Director - Mario Bava
Cast - Elke Sommer, Joseph Cotton, Antonio Cantafora
Country of Origin - Italy
Distributor - Kino
Reviewer - Scott MacDonald
Date - 1/23/13
The Film (3.5/5)
Baron Blood stars Antonio Cantafora as Peter Kleist a recently graduated college student, who for his post graduation vacation decides to visit Romania, and his family castle in order to delve his family history. He is most interested in a Vlad the Impaler-esque Baron, Otto von Kleist, who due to his violent reputation was bestowed the nickname Baron Blood. If research was his primary directive, of course, this film would have no plot. It turns out young Peter also has an interested in the occult, and wishes to resurrect the Baron which he manages to do with the assistance of tour guide Eva (Lisa and the Devil's Elke Sommer). The pair of them using ancient scrolls manage to resurrect the Baron which begins his rampage anew.
If there was a Patron Saint of EuroCultAV.com that would have to be Mario Bava. The work of Mario Bava can be almost single handedly attributed to kick starting the continental European horror film movement in the late 50's with his Riccardo Freda collaboration I, Vampiri, and later on with his proper feature film debut 1960's gothic horror masterpiece Black Sunday.
Bava throughout his directorial career worked in a variety of genres from crime to fantasy, but it was his horror films that he would be most famous for. However, after the early 60's triumvirate of Black Sunday, Whip and the Body, and Black Sabbath he would take a pause from horror (I am not, of course, counting his gialli as straight up horror) to experiment with other genres before returning to the genre in the late 60's, and early 70's. It is during this period where he made Baron Blood.
As far as Bava's horror films are concerned Baron Blood is often considered more of a minor entry in his filmography than a full blown classic. It certainly takes elements already established in his prior films, and themes common to the genre with no unique twist, but his own lush visual style. The films place in his filmography also happened to fall between two of his more iconic films the proto-slasher Twitch of the Death Nerve, and the near avant-garde supernatural terror of Lisa and the Devil.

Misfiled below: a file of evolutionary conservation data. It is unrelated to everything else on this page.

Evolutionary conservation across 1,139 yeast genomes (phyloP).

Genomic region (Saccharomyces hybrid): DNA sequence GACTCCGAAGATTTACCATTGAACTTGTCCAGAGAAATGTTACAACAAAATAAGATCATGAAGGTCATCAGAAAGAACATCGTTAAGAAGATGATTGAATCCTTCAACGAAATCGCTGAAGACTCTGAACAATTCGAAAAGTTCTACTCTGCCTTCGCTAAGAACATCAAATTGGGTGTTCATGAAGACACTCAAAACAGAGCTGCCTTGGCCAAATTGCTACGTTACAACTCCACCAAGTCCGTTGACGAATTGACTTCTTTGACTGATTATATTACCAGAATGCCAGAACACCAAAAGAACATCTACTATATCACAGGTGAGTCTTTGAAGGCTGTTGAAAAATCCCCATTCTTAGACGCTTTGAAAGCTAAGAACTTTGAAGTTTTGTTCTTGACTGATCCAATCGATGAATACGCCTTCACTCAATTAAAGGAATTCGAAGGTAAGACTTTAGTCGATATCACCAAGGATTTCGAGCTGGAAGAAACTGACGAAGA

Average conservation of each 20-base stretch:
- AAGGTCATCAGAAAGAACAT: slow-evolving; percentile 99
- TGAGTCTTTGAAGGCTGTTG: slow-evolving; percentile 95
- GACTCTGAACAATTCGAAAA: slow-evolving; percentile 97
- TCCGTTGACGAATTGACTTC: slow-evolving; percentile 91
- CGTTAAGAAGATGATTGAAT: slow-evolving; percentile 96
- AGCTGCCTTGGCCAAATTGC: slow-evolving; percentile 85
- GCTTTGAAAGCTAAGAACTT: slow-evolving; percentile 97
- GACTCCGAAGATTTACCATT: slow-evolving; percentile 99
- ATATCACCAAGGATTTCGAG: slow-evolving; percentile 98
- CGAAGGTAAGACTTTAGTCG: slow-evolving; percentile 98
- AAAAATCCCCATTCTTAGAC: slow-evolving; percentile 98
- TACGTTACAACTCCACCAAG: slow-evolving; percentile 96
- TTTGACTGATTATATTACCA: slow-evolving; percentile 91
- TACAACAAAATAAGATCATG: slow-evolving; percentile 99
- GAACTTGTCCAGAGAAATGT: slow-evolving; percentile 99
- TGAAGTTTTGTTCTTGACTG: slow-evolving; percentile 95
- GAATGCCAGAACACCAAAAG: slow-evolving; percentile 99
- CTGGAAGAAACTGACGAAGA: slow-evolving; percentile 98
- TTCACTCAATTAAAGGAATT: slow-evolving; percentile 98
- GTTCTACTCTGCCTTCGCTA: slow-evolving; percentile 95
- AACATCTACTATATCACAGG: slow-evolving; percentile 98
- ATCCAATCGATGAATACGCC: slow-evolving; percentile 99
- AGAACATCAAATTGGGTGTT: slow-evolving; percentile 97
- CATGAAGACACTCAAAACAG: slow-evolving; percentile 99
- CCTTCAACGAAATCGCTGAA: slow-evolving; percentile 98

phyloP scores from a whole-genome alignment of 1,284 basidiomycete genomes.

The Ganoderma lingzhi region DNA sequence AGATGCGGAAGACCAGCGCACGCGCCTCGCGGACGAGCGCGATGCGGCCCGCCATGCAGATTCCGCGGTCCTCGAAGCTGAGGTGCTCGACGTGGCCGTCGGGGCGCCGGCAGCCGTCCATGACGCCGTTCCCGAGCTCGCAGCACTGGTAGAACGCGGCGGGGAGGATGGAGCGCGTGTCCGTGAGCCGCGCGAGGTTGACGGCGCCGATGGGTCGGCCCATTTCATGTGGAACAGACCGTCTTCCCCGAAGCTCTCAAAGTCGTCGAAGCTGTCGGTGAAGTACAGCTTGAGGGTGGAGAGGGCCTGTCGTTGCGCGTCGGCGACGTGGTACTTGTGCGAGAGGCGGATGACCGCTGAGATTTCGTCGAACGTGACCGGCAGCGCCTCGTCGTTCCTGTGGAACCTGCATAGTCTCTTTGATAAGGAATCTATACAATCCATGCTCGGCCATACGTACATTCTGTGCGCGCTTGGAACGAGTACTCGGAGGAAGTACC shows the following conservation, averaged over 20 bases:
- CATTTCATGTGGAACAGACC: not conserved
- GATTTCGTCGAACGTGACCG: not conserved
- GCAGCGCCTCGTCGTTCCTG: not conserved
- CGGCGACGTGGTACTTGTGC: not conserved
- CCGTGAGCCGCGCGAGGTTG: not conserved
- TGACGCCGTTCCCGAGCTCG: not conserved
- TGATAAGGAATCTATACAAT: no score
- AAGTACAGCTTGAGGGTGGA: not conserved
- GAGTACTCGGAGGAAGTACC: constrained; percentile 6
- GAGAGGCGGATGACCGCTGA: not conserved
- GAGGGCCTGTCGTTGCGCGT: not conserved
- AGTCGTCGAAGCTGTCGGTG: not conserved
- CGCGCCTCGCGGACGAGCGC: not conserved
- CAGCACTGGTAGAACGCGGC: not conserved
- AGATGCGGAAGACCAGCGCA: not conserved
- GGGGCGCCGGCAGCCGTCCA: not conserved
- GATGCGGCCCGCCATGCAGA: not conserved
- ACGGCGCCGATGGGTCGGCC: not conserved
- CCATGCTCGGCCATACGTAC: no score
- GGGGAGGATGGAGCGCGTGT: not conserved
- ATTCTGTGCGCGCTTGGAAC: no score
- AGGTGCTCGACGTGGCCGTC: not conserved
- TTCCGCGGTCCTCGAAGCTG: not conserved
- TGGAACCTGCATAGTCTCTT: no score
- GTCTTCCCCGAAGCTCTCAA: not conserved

It is interesting that Baron Blood happens to fall between those 2 films. Lisa and the Devil is Bava at his most dreamlike and non-linear as far as narrative construction. This is complete contrast to Twitch of the Death Nerve which certainly feels like a prototype for the slasher genre, and while the film certainly has it's twist (such as the murderers), it does not share that fluid dream like quality that Bava was able to channel in films like Lisa and the Devil and the earlier Kill Baby, Kill.
The primary reason I bring this up, is because Baron Blood seems to fall squarely between these 2 places. On one hand the story, setup, and location is very much in the gothic horror vein, the monster on a killing spree feels like a typical horror movie setup, and yet there are moments strewn throughout Baron Blood where Bava lets the visuals tell the story in a wonderful engaging manner, that regardless of plot always draws me into the experience. The film is not one of Mario Bava's long enduring classics, but the films visuals, coupled with an excellent monster, some interesting kills, and that trademark Bava atmosphere makes Baron Blood a film well worth watching, and revisiting.
Kino Lorber have presented Baron Blood in the films original 1:78:1 aspect ratio in a 1080p AVC encoded transfer. As with the recent line of European horror films coming from the Kino/Redemption collaboration not much has gone in the way of restoration to Baron Blood. That being said the Blu-ray of Baron Blood looks infinitely better than either prior Region 1/A release (Image and Anchor Bay).
The colors on the transfer pop beautifully from the screen, fine detail is vastly improved, and black levels are solid. There is a nice solid organic grain structure evident on the transfer. That being said there is some print damage in places, and the opening credit sequence appears to be highly damaged, and unnaturally grainy. It's a minor complaint really to have a Bava release that looks this good.
Kino Lorber have presented Mario Bava's Baron Blood with an LPCM 2.0 mono track in English. This track certainly suits the film for the most part, however, I did find myself adjusting the volume quite a bit at certain points as dialogue does become difficult to discern throughout. Although English audio is provided, subtitles would have been a nice inclusion with the track. Other than that I did not detect any instances of pops, cracks, or hissing on the track.
Not the most substantial slate of extras ever created for a release, however, Kino Lorber have put some nice material on their release of Baron Blood. The primary extra, of course, is a commentary track by Mario Bava scholar (and author of the definitive autobiography of the man Mario Bava: All the Colors of the Dark) Tim Lucas. This track was ported over from the prior Anchor Bay release, and is engaging and informative. Everything you ever wanted to know about Baron Blood but were afraid to ask. It's all here. We also get alternate opening and closing sequences for the film, trailers, TV and radio spots. Kino have also included trailers for other recent Bava releases.
Mario Bava's early 70's return to gothic horror is not one of his most classic films. However it is still an absolutely fun and entertaining watch that is drenched in the maestros trademark atmosphere and visuals. The Blu-ray courtesy of Kino Lorber looks absolutely fantastic, and they have also include a decent slate of extras to accompany the film. Having Mario Bava in HD alone makes this release HIGHLY RECOMMENDED.